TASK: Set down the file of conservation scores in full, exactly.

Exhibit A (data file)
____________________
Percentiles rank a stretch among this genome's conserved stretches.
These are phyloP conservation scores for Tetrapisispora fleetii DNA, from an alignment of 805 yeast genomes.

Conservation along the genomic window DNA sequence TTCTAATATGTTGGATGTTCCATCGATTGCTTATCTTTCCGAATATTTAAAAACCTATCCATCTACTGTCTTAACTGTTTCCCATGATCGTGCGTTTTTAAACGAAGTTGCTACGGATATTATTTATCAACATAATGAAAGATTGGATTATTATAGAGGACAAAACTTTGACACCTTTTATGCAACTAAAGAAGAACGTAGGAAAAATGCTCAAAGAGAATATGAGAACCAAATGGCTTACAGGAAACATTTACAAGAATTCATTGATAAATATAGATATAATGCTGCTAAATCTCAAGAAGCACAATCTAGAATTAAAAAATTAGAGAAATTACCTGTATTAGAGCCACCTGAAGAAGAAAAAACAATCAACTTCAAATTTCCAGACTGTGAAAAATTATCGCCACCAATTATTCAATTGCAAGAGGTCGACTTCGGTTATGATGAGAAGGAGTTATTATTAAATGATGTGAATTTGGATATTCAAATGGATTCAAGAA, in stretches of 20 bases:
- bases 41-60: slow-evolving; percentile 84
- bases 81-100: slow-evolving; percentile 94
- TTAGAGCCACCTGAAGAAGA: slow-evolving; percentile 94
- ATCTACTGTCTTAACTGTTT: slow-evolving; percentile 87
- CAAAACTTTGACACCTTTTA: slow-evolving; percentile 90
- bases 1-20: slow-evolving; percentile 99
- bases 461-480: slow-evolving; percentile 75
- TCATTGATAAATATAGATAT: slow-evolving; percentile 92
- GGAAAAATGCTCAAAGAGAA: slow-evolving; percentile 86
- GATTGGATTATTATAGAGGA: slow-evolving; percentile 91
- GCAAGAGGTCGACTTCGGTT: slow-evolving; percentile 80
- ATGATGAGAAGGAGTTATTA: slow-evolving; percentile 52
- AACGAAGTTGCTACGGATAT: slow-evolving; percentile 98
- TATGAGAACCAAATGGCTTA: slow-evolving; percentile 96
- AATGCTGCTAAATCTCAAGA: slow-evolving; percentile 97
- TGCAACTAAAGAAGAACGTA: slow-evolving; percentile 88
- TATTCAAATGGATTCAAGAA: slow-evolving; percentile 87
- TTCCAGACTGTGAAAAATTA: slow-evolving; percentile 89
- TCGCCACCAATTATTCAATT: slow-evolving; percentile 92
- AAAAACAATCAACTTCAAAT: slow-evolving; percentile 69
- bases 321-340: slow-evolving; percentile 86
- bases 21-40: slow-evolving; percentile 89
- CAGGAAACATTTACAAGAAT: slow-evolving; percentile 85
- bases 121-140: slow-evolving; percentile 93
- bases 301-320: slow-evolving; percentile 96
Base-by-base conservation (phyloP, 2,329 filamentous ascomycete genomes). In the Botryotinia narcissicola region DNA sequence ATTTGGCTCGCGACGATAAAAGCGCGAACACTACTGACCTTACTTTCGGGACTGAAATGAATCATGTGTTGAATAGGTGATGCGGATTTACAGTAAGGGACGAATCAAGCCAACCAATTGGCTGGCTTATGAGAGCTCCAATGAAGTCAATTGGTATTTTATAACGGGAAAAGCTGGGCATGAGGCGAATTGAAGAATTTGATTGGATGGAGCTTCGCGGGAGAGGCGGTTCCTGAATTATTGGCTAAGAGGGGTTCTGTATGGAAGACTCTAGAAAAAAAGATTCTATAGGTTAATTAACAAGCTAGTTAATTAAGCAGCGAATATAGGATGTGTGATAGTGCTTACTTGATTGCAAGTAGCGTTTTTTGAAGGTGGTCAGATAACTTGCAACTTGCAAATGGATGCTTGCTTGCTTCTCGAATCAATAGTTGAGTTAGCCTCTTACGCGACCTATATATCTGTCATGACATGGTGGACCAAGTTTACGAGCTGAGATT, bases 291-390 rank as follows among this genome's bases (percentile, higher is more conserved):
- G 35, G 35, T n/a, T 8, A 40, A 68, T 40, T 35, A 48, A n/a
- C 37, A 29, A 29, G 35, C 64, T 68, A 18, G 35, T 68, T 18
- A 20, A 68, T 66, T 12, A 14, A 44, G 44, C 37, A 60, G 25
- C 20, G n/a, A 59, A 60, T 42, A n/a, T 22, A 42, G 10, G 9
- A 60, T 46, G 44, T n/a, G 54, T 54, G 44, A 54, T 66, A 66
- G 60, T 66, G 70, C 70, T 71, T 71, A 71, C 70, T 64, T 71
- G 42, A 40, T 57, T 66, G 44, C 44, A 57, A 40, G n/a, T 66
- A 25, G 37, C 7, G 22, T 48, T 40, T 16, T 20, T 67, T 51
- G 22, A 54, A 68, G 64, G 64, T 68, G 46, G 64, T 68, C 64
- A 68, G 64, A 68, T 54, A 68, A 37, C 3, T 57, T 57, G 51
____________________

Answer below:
Percentiles rank a stretch among this genome's conserved stretches.
These are phyloP conservation scores for Tetrapisispora fleetii DNA, from an alignment of 805 yeast genomes.

Conservation along the genomic window DNA sequence TTCTAATATGTTGGATGTTCCATCGATTGCTTATCTTTCCGAATATTTAAAAACCTATCCATCTACTGTCTTAACTGTTTCCCATGATCGTGCGTTTTTAAACGAAGTTGCTACGGATATTATTTATCAACATAATGAAAGATTGGATTATTATAGAGGACAAAACTTTGACACCTTTTATGCAACTAAAGAAGAACGTAGGAAAAATGCTCAAAGAGAATATGAGAACCAAATGGCTTACAGGAAACATTTACAAGAATTCATTGATAAATATAGATATAATGCTGCTAAATCTCAAGAAGCACAATCTAGAATTAAAAAATTAGAGAAATTACCTGTATTAGAGCCACCTGAAGAAGAAAAAACAATCAACTTCAAATTTCCAGACTGTGAAAAATTATCGCCACCAATTATTCAATTGCAAGAGGTCGACTTCGGTTATGATGAGAAGGAGTTATTATTAAATGATGTGAATTTGGATATTCAAATGGATTCAAGAA, in stretches of 20 bases:
- bases 41-60: slow-evolving; percentile 84
- bases 81-100: slow-evolving; percentile 94
- TTAGAGCCACCTGAAGAAGA: slow-evolving; percentile 94
- ATCTACTGTCTTAACTGTTT: slow-evolving; percentile 87
- CAAAACTTTGACACCTTTTA: slow-evolving; percentile 90
- bases 1-20: slow-evolving; percentile 99
- bases 461-480: slow-evolving; percentile 75
- TCATTGATAAATATAGATAT: slow-evolving; percentile 92
- GGAAAAATGCTCAAAGAGAA: slow-evolving; percentile 86
- GATTGGATTATTATAGAGGA: slow-evolving; percentile 91
- GCAAGAGGTCGACTTCGGTT: slow-evolving; percentile 80
- ATGATGAGAAGGAGTTATTA: slow-evolving; percentile 52
- AACGAAGTTGCTACGGATAT: slow-evolving; percentile 98
- TATGAGAACCAAATGGCTTA: slow-evolving; percentile 96
- AATGCTGCTAAATCTCAAGA: slow-evolving; percentile 97
- TGCAACTAAAGAAGAACGTA: slow-evolving; percentile 88
- TATTCAAATGGATTCAAGAA: slow-evolving; percentile 87
- TTCCAGACTGTGAAAAATTA: slow-evolving; percentile 89
- TCGCCACCAATTATTCAATT: slow-evolving; percentile 92
- AAAAACAATCAACTTCAAAT: slow-evolving; percentile 69
- bases 321-340: slow-evolving; percentile 86
- bases 21-40: slow-evolving; percentile 89
- CAGGAAACATTTACAAGAAT: slow-evolving; percentile 85
- bases 121-140: slow-evolving; percentile 93
- bases 301-320: slow-evolving; percentile 96
Base-by-base conservation (phyloP, 2,329 filamentous ascomycete genomes). In the Botryotinia narcissicola region DNA sequence ATTTGGCTCGCGACGATAAAAGCGCGAACACTACTGACCTTACTTTCGGGACTGAAATGAATCATGTGTTGAATAGGTGATGCGGATTTACAGTAAGGGACGAATCAAGCCAACCAATTGGCTGGCTTATGAGAGCTCCAATGAAGTCAATTGGTATTTTATAACGGGAAAAGCTGGGCATGAGGCGAATTGAAGAATTTGATTGGATGGAGCTTCGCGGGAGAGGCGGTTCCTGAATTATTGGCTAAGAGGGGTTCTGTATGGAAGACTCTAGAAAAAAAGATTCTATAGGTTAATTAACAAGCTAGTTAATTAAGCAGCGAATATAGGATGTGTGATAGTGCTTACTTGATTGCAAGTAGCGTTTTTTGAAGGTGGTCAGATAACTTGCAACTTGCAAATGGATGCTTGCTTGCTTCTCGAATCAATAGTTGAGTTAGCCTCTTACGCGACCTATATATCTGTCATGACATGGTGGACCAAGTTTACGAGCTGAGATT, bases 291-390 rank as follows among this genome's bases (percentile, higher is more conserved):
- G 35, G 35, T n/a, T 8, A 40, A 68, T 40, T 35, A 48, A n/a
- C 37, A 29, A 29, G 35, C 64, T 68, A 18, G 35, T 68, T 18
- A 20, A 68, T 66, T 12, A 14, A 44, G 44, C 37, A 60, G 25
- C 20, G n/a, A 59, A 60, T 42, A n/a, T 22, A 42, G 10, G 9
- A 60, T 46, G 44, T n/a, G 54, T 54, G 44, A 54, T 66, A 66
- G 60, T 66, G 70, C 70, T 71, T 71, A 71, C 70, T 64, T 71
- G 42, A 40, T 57, T 66, G 44, C 44, A 57, A 40, G n/a, T 66
- A 25, G 37, C 7, G 22, T 48, T 40, T 16, T 20, T 67, T 51
- G 22, A 54, A 68, G 64, G 64, T 68, G 46, G 64, T 68, C 64
- A 68, G 64, A 68, T 54, A 68, A 37, C 3, T 57, T 57, G 51